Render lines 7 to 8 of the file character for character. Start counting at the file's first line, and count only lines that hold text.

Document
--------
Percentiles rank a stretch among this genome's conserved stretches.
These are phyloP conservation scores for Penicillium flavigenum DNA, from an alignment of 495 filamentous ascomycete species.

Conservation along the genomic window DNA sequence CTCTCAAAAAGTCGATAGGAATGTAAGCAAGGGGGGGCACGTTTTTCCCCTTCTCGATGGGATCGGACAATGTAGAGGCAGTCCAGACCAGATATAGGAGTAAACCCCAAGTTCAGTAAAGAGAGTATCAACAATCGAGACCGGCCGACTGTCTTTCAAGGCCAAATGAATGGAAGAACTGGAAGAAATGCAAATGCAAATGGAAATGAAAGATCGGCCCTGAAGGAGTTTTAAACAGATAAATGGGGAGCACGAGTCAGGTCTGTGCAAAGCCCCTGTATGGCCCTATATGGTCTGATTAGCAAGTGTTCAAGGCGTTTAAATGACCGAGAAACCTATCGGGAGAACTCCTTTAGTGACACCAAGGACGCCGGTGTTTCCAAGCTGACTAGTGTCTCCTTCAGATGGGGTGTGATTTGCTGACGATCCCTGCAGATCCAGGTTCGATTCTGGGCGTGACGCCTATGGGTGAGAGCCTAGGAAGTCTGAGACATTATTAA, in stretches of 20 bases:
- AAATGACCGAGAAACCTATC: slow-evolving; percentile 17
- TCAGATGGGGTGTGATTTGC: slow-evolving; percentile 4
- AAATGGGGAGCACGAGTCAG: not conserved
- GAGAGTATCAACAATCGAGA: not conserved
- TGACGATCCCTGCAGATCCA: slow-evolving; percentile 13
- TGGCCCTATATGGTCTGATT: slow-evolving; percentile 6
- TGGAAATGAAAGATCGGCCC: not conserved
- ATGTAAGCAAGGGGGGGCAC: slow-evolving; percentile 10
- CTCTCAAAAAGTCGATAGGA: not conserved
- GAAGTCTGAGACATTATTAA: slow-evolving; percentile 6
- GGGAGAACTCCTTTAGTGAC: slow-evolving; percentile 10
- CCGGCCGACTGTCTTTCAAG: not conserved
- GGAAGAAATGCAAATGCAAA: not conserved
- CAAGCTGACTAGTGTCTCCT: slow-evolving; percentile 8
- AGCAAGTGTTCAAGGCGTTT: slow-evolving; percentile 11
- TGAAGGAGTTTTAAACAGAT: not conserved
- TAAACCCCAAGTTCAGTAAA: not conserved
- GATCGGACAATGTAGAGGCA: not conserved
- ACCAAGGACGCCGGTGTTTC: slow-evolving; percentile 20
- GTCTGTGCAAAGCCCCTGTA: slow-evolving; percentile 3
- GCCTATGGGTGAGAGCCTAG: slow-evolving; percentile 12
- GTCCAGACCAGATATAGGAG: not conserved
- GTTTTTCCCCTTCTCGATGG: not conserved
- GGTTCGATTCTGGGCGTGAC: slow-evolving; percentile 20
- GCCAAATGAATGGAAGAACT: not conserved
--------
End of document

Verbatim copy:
- GAGAGTATCAACAATCGAGA: not conserved
- TGACGATCCCTGCAGATCCA: slow-evolving; percentile 13